Investors threaten homeownership in Black Orlando neighborhoods, residents say

Longtime residents fear being priced out by the wave of for-profit purchases by investors

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Home prices in metro Orlando, Florida are said to be on the rise after real estate investors purchased nearly half of the properties in the predominantly Black area last year. 

As reported by the Orlando Sentinel, residents are rightfully concerned about the high demand for housing amid low inventory. The market soared in 2021, impacting cities west from downtown to the 32805 area code and the historic Parramore and West Lakes neighborhoods.

A for sale sign is posted in front of a home (Photo by Joe Raedle/Getty Images)

“I got three calls over the weekend,” Paula Kittrell of West Lakes, who is inundated with calls and text messages about selling her home, said. She turns down every offer. “I get a call almost every day…residents in our community get calls on a regular basis from people that don’t even live here.”

According to the report, institutional investors, major banks, and hedge funds are buying up single-family homes and converting them into rentals. 

“That reduces the supply of lower-cost and mid-range housing that is available for homebuyers,” said Anne Ray, a researcher and manager with the Shimberg Center for Housing Studies at the University of Florida.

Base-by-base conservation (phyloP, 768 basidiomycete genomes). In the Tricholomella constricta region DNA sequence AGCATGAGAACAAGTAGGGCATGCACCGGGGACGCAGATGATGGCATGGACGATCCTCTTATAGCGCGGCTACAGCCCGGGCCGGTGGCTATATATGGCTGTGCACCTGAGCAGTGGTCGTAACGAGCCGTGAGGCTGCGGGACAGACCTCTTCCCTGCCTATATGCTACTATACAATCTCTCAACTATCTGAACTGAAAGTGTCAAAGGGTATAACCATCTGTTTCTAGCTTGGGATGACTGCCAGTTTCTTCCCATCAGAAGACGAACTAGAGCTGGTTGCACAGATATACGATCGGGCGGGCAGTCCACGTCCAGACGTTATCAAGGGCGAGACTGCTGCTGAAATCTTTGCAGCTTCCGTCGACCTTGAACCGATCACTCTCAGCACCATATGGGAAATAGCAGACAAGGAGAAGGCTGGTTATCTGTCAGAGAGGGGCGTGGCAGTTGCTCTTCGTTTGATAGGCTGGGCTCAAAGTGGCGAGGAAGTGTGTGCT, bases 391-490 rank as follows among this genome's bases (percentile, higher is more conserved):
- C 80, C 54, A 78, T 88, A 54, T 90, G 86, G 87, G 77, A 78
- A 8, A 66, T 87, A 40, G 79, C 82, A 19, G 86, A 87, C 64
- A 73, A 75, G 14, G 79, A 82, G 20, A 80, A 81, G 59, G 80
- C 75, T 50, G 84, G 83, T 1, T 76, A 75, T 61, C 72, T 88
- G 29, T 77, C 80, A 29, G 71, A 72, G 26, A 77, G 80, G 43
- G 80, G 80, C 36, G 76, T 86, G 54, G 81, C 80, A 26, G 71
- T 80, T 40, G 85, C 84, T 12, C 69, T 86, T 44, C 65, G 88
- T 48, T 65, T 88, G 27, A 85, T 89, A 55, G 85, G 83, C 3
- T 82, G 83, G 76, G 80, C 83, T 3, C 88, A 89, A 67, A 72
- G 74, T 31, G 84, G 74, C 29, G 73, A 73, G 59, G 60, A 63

Last year, 266 homes in 32805 were sold and 43% went to investors, according to data from realty company Redfin. This particular area attracts attention because homes are inexpensive for the region. The median home price sold in the ZIP code for $234,000, however, it hit a record $361,000 in March, according to Realtor.com

“The problem with a lot of for-profit investors is just that. They’re only interested in the profit,” says Camille Reynolds Lewis, executive director of the Hannibal Square Community Land Trust which is building affordable housing in 32805, per the report. “They’re not really interested in listening to families that live in the neighborhoods.”

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(Photo by Scott Olson/Getty Images)

Longtime residents fear being priced out by the wave of purchases. As noted by the Orlando Sentinel, the community “has long been a bastion for homeownership for middle-income Black Orlando residents.” 

“As an agent, I have to tell my sellers that a good cash offer is in their interest,” said Sanford-based real estate agent Sarah Libera, “but it sucks for the stability of the neighborhood, it sucks for people who are trying to buy the house and it sucks for people who are trying to rent [by forcing more competition for rentals].” Snagging is also a very important part of buying a property, see https://www.homesnag.co.uk/what-is-snagging.html for a great guide for what that is.

“Unless you create homeownership opportunities for existing residents who want to stay in the neighborhood, then gentrification will occur,” said Tim Ayers, executive director for the West Lakes Partnership, an organization working to increase Black homeownership in West Lakes, per the report.

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